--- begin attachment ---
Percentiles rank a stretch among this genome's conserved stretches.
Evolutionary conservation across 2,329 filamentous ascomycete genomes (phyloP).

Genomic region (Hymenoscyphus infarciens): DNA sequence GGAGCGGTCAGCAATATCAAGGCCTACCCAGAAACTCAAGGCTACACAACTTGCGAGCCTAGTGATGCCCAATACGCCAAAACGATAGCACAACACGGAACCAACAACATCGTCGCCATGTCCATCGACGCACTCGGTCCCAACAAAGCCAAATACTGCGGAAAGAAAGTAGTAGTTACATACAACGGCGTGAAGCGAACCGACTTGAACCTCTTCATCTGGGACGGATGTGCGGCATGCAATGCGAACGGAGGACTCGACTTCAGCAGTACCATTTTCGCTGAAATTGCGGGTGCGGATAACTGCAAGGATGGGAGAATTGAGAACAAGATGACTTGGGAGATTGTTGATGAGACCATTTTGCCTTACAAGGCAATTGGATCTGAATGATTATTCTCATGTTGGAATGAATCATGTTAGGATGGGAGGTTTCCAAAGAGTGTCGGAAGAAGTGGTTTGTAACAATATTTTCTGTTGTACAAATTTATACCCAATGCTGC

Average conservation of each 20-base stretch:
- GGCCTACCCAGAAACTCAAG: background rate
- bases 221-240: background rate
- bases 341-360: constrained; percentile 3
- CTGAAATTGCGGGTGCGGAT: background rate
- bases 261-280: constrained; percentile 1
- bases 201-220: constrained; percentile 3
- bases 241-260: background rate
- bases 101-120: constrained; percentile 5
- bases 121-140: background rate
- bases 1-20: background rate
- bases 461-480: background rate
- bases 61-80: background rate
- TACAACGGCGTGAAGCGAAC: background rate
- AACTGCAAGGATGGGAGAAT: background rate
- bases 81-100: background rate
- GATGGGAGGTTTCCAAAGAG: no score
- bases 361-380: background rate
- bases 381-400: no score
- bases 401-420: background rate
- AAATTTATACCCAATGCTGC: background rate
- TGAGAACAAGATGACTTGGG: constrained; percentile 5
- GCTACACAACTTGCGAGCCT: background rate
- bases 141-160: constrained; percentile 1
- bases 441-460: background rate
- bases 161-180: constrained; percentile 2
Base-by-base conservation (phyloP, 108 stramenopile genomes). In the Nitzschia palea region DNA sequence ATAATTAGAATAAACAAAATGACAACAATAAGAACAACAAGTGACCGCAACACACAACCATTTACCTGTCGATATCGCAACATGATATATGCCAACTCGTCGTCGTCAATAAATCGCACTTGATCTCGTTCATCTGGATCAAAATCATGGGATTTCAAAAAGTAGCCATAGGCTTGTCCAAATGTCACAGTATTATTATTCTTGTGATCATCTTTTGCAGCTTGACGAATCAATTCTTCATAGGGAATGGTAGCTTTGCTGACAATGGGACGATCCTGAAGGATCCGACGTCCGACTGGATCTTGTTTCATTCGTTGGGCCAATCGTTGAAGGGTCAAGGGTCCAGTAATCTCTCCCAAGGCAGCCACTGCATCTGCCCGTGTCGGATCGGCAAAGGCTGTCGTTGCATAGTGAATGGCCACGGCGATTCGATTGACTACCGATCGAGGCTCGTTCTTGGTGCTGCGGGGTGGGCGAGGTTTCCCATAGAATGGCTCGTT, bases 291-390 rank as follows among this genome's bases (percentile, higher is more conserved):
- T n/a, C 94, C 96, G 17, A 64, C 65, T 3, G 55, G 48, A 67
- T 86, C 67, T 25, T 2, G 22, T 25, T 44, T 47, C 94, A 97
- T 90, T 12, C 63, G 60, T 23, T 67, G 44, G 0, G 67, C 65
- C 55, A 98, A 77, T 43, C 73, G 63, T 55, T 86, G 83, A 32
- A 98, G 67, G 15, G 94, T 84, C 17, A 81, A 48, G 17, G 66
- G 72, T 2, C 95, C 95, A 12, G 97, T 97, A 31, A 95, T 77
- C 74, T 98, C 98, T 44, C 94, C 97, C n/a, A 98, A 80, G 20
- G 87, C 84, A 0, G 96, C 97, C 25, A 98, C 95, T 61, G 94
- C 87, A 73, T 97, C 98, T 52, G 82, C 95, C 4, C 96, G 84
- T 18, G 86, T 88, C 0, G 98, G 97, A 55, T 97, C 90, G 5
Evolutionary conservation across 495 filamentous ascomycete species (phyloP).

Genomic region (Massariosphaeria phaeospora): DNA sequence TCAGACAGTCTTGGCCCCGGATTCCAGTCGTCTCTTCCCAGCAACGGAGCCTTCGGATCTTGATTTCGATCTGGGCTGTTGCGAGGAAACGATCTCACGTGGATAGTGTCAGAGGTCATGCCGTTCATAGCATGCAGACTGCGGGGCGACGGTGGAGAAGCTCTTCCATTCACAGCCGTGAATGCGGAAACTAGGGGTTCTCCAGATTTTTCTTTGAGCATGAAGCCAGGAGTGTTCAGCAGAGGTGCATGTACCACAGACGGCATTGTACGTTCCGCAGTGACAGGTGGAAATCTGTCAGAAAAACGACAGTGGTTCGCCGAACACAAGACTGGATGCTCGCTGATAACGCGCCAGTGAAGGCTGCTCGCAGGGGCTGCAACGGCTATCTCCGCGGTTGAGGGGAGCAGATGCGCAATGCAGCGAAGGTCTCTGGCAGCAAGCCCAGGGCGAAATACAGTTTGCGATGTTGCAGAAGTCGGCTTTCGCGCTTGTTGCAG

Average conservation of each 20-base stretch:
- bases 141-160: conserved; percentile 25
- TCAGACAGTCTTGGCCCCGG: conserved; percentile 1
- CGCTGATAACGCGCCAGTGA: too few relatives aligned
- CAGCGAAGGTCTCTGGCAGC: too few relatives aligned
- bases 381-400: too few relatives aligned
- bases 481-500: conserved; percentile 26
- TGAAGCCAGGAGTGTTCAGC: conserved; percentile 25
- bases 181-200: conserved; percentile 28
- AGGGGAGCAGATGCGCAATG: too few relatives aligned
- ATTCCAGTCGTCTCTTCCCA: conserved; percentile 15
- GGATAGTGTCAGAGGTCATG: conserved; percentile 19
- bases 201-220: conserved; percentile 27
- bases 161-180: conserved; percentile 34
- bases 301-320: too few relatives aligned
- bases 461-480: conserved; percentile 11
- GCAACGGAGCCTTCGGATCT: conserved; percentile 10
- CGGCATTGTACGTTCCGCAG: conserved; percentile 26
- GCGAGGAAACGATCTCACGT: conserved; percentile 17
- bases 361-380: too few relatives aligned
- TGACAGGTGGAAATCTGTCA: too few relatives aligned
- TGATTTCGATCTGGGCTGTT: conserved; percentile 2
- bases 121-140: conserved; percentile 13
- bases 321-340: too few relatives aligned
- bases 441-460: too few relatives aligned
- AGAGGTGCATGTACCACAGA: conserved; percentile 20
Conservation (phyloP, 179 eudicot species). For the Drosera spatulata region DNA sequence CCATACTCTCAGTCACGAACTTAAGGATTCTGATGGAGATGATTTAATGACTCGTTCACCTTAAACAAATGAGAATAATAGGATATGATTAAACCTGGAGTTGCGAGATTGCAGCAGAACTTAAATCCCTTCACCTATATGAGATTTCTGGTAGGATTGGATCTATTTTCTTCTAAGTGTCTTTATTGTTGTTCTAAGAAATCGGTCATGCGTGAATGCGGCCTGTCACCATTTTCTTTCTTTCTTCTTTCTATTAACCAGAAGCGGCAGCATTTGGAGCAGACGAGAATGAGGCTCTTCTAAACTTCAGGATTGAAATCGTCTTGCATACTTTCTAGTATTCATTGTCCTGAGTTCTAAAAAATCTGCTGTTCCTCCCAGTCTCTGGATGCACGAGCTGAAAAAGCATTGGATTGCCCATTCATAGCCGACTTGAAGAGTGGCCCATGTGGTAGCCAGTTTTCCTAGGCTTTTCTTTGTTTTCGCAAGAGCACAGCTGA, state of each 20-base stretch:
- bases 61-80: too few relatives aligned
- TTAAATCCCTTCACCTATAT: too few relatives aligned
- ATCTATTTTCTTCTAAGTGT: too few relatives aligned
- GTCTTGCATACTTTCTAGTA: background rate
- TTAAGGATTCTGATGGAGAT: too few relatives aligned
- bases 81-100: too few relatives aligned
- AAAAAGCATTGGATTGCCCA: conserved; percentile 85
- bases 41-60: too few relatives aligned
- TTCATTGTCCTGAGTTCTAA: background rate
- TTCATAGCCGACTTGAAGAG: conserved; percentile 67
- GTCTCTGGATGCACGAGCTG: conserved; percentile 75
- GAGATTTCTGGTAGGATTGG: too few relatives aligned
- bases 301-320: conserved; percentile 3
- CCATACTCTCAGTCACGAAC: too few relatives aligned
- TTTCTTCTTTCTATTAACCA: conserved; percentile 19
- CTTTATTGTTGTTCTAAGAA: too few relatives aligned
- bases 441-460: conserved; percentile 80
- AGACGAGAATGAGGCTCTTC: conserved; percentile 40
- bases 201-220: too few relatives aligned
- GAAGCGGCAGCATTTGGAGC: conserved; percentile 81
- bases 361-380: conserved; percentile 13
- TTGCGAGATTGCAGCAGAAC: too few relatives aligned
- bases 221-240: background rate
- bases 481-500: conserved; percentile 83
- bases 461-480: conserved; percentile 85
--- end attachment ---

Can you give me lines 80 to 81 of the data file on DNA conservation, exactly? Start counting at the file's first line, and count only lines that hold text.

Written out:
- GTCTCTGGATGCACGAGCTG: conserved; percentile 75
- GAGATTTCTGGTAGGATTGG: too few relatives aligned